You have a very nice car, and the least expensive fender-bender you might have will cost far more than a second set of winter wheels / tires.
You also chose the oversized 20" wheels, which (forgive me if this is insulting) are a 'vehicle' for sucking your wallet dry. The entire automotive industry is going to larger wheels because they look cool, but at the expense of crappy ride comfort and short tire life. It allows for huge brakes, to stop cars with unnecessarily large engines. Neither immense engines or brakes do much when stuck in traffic, which has become a fact of life in this former cow-town.
45-series rubber cannot handle on ice or in rutted snow anywhere as well as taller tires, no matter what kind of tires you have. The high profile tires do something yours do not; they flex.
I regularly preach to friends and strangers alike to MINUS-SIZE their wheels, not plus size them, especially if they are a second set dedicated to snow use. I have a close friend driving the ML-350 who dropped from 19 to 17 inch wheels, spends half as much now on tires and brakes, and loves the ride improvement.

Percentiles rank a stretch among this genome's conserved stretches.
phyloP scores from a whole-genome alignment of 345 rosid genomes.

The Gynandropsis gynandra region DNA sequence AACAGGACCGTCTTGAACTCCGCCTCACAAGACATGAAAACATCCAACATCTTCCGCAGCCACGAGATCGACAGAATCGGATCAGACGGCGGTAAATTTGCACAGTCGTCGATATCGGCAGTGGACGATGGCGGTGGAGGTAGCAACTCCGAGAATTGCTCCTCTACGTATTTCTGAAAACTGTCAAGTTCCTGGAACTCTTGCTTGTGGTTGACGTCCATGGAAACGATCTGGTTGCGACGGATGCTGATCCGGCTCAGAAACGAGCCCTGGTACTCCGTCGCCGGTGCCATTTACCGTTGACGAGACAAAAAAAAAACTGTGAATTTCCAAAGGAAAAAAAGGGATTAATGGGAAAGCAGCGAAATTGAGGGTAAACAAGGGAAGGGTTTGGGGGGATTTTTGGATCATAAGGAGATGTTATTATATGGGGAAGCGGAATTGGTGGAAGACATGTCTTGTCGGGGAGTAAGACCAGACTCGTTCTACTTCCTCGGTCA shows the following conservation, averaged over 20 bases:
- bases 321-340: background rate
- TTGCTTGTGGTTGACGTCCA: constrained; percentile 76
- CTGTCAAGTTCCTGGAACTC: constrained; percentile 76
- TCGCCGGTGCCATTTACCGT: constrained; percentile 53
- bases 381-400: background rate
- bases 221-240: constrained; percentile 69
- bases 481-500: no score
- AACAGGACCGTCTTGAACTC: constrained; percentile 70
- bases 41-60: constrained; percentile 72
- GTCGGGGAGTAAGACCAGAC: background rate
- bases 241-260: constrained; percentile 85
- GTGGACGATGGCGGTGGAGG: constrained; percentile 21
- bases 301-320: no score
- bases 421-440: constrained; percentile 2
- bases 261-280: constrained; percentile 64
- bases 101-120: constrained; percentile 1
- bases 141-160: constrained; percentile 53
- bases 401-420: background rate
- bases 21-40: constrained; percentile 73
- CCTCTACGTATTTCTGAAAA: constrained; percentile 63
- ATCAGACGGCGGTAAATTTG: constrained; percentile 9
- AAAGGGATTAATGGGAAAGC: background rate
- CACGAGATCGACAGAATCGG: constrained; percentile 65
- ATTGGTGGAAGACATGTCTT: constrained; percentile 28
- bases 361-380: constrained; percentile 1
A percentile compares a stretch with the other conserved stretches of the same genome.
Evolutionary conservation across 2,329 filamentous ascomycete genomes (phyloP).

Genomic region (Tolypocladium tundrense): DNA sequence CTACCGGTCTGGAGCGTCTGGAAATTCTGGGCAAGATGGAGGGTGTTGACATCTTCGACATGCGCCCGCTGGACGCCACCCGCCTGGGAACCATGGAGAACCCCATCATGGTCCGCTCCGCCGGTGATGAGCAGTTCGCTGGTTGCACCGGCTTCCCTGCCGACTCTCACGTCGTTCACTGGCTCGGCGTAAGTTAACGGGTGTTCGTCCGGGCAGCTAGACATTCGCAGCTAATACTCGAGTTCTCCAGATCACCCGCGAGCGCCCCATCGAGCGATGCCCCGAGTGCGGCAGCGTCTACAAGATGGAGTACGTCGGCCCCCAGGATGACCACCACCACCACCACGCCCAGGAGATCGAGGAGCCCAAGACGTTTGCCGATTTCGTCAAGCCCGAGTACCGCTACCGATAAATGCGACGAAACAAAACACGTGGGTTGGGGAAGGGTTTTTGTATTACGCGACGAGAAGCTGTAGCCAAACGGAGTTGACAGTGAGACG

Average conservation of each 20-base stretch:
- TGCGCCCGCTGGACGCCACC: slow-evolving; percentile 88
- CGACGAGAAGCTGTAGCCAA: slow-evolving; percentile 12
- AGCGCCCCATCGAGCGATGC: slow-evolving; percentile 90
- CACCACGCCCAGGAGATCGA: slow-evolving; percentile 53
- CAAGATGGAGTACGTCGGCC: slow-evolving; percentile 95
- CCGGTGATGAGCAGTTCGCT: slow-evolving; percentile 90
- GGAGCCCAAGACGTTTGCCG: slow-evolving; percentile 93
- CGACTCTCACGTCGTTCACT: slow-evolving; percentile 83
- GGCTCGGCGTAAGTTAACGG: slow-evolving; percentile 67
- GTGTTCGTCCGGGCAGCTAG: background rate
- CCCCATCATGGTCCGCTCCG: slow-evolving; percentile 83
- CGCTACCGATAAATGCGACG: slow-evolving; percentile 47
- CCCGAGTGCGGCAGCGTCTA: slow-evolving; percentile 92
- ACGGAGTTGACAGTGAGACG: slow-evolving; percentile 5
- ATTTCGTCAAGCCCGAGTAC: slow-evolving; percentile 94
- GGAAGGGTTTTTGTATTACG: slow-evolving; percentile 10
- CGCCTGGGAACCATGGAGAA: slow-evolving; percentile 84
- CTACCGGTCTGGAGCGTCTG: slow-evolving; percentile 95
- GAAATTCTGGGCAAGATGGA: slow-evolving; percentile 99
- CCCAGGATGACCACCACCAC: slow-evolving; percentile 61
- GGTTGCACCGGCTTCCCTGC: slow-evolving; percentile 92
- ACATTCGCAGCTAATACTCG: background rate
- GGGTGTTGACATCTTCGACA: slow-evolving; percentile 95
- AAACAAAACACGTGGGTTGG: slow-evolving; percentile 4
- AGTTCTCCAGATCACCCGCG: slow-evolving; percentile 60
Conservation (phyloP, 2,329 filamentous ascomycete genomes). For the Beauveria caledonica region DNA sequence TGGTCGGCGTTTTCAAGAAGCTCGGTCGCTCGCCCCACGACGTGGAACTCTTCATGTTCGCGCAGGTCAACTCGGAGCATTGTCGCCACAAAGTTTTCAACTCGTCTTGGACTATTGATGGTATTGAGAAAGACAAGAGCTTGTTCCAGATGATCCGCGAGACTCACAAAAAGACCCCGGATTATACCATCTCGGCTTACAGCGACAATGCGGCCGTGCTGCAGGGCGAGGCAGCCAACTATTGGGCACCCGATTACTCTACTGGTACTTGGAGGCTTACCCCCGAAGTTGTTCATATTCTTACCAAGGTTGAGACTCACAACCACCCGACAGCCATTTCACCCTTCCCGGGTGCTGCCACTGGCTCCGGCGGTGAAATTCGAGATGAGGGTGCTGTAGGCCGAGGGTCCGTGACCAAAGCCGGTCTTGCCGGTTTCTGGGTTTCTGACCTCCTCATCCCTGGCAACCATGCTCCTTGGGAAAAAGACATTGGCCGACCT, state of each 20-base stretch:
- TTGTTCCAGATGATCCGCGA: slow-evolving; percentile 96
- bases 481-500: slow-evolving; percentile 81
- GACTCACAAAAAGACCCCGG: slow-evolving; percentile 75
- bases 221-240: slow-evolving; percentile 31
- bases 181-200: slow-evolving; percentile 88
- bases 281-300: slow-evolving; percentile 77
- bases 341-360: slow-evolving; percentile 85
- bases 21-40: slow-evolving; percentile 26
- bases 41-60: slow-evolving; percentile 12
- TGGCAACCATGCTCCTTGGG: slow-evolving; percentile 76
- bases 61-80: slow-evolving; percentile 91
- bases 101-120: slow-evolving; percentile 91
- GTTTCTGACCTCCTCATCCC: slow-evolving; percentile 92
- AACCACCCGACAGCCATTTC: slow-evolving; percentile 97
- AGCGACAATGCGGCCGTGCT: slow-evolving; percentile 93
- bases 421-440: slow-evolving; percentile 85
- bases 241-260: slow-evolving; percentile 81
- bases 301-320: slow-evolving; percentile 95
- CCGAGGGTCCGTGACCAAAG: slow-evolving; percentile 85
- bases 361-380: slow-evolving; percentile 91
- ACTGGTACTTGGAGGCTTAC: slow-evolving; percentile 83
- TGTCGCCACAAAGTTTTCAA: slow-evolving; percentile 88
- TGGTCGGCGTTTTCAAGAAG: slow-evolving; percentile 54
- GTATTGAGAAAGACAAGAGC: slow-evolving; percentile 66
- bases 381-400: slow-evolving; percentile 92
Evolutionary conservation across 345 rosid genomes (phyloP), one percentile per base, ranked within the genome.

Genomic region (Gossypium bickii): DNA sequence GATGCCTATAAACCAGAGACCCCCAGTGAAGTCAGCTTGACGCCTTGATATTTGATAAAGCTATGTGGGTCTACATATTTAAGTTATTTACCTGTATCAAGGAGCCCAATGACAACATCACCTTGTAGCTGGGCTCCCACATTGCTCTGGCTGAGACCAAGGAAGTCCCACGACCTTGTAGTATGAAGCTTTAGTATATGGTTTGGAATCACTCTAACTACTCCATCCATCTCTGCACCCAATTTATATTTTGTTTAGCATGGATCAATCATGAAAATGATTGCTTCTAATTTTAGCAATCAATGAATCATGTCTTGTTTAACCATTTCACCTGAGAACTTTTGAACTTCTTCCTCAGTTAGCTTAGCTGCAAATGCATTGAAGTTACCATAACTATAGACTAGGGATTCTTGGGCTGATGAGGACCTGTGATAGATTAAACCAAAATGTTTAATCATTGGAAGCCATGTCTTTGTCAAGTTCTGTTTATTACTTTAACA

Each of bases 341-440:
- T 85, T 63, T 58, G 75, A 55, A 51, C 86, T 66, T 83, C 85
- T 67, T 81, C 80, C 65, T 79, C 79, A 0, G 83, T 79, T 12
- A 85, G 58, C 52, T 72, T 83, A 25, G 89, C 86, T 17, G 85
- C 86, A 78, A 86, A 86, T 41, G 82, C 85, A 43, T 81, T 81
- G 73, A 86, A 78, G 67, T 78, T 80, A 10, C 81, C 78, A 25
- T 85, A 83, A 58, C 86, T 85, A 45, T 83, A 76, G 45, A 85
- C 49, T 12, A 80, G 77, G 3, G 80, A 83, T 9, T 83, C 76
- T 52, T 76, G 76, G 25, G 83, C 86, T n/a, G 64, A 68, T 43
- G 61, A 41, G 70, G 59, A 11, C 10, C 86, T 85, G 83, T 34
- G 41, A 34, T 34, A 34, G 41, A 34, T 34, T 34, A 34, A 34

Your ML-350 can run a 17" wheel. The tire size would be 235-65-17. A Michelin Xi2 in that size is less than half the cost of the 20" variant, last twice as long, and is far safer. The difference in tire price alone will pay for a second set of wheels in short order.
Chains are a horror. You will be soaked, cold and miserable by the time you get them on, if not killed first by errant traffic. Two years past a close friend teaching full-time at Vail made the conversion to snow tires, after two weeks reviewing what chains to buy and three days using them. (Digs in the Vail Valley are tres chere; his affordable winter rental was up a nasty steep driveway, impassible on his summer tires but easy on the Hakkas he finally bought). He had been on all-season tires all his life, and discovering winter tires made him born again at 65.
We're skiers; it's all about catching first chair. May the traction be with you.